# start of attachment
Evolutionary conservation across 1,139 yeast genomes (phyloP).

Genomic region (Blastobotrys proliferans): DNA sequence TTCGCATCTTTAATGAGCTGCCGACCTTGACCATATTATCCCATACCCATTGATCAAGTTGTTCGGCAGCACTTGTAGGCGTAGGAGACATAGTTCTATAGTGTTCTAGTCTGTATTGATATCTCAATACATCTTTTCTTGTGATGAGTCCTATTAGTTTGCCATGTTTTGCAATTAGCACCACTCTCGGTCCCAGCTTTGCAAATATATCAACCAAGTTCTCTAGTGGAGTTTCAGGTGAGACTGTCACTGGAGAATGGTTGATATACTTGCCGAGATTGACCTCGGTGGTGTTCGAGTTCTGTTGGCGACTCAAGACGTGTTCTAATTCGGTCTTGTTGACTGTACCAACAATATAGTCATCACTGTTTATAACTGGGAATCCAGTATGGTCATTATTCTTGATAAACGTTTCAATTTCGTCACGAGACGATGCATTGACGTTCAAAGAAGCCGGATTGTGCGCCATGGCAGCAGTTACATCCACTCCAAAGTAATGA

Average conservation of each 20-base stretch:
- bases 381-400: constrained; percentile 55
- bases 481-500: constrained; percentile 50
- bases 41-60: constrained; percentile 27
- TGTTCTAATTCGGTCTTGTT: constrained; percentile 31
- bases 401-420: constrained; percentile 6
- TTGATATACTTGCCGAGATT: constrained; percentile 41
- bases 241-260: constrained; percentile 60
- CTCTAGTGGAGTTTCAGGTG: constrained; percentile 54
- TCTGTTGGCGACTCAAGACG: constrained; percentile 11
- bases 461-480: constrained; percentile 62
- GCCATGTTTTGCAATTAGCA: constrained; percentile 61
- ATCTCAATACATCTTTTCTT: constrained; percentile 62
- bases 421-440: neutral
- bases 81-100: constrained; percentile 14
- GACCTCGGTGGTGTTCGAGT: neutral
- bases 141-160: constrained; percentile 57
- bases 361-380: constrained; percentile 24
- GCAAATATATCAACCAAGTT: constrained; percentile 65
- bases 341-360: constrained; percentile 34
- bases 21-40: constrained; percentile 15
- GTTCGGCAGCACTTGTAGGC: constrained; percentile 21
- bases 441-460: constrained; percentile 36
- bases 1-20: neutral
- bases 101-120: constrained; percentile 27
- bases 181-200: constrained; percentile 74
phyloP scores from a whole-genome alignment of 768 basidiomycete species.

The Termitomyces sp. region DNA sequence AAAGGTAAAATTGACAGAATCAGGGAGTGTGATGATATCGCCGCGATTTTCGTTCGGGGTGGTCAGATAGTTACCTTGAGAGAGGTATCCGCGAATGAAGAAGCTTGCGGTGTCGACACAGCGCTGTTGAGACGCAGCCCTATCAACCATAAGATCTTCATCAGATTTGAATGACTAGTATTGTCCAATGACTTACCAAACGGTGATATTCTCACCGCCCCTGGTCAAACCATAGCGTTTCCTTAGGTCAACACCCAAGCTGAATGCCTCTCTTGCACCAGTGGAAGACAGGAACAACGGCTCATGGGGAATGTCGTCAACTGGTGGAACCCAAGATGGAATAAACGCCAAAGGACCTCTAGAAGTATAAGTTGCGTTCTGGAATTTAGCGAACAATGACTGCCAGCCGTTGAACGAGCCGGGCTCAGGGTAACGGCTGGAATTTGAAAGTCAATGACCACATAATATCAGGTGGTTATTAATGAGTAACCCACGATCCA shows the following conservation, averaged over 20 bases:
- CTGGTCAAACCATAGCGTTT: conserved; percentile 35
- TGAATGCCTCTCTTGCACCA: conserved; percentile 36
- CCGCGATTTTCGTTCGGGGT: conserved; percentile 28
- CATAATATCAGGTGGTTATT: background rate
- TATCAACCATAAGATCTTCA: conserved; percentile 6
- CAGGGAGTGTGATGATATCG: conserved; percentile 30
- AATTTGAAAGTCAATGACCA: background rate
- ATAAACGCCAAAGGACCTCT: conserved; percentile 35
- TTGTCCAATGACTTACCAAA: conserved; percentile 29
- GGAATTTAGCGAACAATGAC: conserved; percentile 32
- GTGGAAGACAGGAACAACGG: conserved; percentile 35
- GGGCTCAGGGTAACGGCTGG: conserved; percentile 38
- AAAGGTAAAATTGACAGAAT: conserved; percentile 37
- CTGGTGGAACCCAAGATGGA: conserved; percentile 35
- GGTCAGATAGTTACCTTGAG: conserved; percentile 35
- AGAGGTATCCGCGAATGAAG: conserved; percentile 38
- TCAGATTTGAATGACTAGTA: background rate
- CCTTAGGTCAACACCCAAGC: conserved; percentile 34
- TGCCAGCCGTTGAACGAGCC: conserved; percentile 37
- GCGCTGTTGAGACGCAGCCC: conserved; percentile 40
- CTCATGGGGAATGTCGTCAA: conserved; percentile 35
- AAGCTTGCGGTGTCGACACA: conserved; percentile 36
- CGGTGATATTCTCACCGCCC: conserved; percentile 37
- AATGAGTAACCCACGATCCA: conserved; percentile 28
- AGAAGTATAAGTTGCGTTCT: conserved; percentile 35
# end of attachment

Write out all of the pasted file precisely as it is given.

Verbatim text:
Evolutionary conservation across 1,139 yeast genomes (phyloP).

Genomic region (Blastobotrys proliferans): DNA sequence TTCGCATCTTTAATGAGCTGCCGACCTTGACCATATTATCCCATACCCATTGATCAAGTTGTTCGGCAGCACTTGTAGGCGTAGGAGACATAGTTCTATAGTGTTCTAGTCTGTATTGATATCTCAATACATCTTTTCTTGTGATGAGTCCTATTAGTTTGCCATGTTTTGCAATTAGCACCACTCTCGGTCCCAGCTTTGCAAATATATCAACCAAGTTCTCTAGTGGAGTTTCAGGTGAGACTGTCACTGGAGAATGGTTGATATACTTGCCGAGATTGACCTCGGTGGTGTTCGAGTTCTGTTGGCGACTCAAGACGTGTTCTAATTCGGTCTTGTTGACTGTACCAACAATATAGTCATCACTGTTTATAACTGGGAATCCAGTATGGTCATTATTCTTGATAAACGTTTCAATTTCGTCACGAGACGATGCATTGACGTTCAAAGAAGCCGGATTGTGCGCCATGGCAGCAGTTACATCCACTCCAAAGTAATGA

Average conservation of each 20-base stretch:
- bases 381-400: constrained; percentile 55
- bases 481-500: constrained; percentile 50
- bases 41-60: constrained; percentile 27
- TGTTCTAATTCGGTCTTGTT: constrained; percentile 31
- bases 401-420: constrained; percentile 6
- TTGATATACTTGCCGAGATT: constrained; percentile 41
- bases 241-260: constrained; percentile 60
- CTCTAGTGGAGTTTCAGGTG: constrained; percentile 54
- TCTGTTGGCGACTCAAGACG: constrained; percentile 11
- bases 461-480: constrained; percentile 62
- GCCATGTTTTGCAATTAGCA: constrained; percentile 61
- ATCTCAATACATCTTTTCTT: constrained; percentile 62
- bases 421-440: neutral
- bases 81-100: constrained; percentile 14
- GACCTCGGTGGTGTTCGAGT: neutral
- bases 141-160: constrained; percentile 57
- bases 361-380: constrained; percentile 24
- GCAAATATATCAACCAAGTT: constrained; percentile 65
- bases 341-360: constrained; percentile 34
- bases 21-40: constrained; percentile 15
- GTTCGGCAGCACTTGTAGGC: constrained; percentile 21
- bases 441-460: constrained; percentile 36
- bases 1-20: neutral
- bases 101-120: constrained; percentile 27
- bases 181-200: constrained; percentile 74
phyloP scores from a whole-genome alignment of 768 basidiomycete species.

The Termitomyces sp. region DNA sequence AAAGGTAAAATTGACAGAATCAGGGAGTGTGATGATATCGCCGCGATTTTCGTTCGGGGTGGTCAGATAGTTACCTTGAGAGAGGTATCCGCGAATGAAGAAGCTTGCGGTGTCGACACAGCGCTGTTGAGACGCAGCCCTATCAACCATAAGATCTTCATCAGATTTGAATGACTAGTATTGTCCAATGACTTACCAAACGGTGATATTCTCACCGCCCCTGGTCAAACCATAGCGTTTCCTTAGGTCAACACCCAAGCTGAATGCCTCTCTTGCACCAGTGGAAGACAGGAACAACGGCTCATGGGGAATGTCGTCAACTGGTGGAACCCAAGATGGAATAAACGCCAAAGGACCTCTAGAAGTATAAGTTGCGTTCTGGAATTTAGCGAACAATGACTGCCAGCCGTTGAACGAGCCGGGCTCAGGGTAACGGCTGGAATTTGAAAGTCAATGACCACATAATATCAGGTGGTTATTAATGAGTAACCCACGATCCA shows the following conservation, averaged over 20 bases:
- CTGGTCAAACCATAGCGTTT: conserved; percentile 35
- TGAATGCCTCTCTTGCACCA: conserved; percentile 36
- CCGCGATTTTCGTTCGGGGT: conserved; percentile 28
- CATAATATCAGGTGGTTATT: background rate
- TATCAACCATAAGATCTTCA: conserved; percentile 6
- CAGGGAGTGTGATGATATCG: conserved; percentile 30
- AATTTGAAAGTCAATGACCA: background rate
- ATAAACGCCAAAGGACCTCT: conserved; percentile 35
- TTGTCCAATGACTTACCAAA: conserved; percentile 29
- GGAATTTAGCGAACAATGAC: conserved; percentile 32
- GTGGAAGACAGGAACAACGG: conserved; percentile 35
- GGGCTCAGGGTAACGGCTGG: conserved; percentile 38
- AAAGGTAAAATTGACAGAAT: conserved; percentile 37
- CTGGTGGAACCCAAGATGGA: conserved; percentile 35
- GGTCAGATAGTTACCTTGAG: conserved; percentile 35
- AGAGGTATCCGCGAATGAAG: conserved; percentile 38
- TCAGATTTGAATGACTAGTA: background rate
- CCTTAGGTCAACACCCAAGC: conserved; percentile 34
- TGCCAGCCGTTGAACGAGCC: conserved; percentile 37
- GCGCTGTTGAGACGCAGCCC: conserved; percentile 40
- CTCATGGGGAATGTCGTCAA: conserved; percentile 35
- AAGCTTGCGGTGTCGACACA: conserved; percentile 36
- CGGTGATATTCTCACCGCCC: conserved; percentile 37
- AATGAGTAACCCACGATCCA: conserved; percentile 28
- AGAAGTATAAGTTGCGTTCT: conserved; percentile 35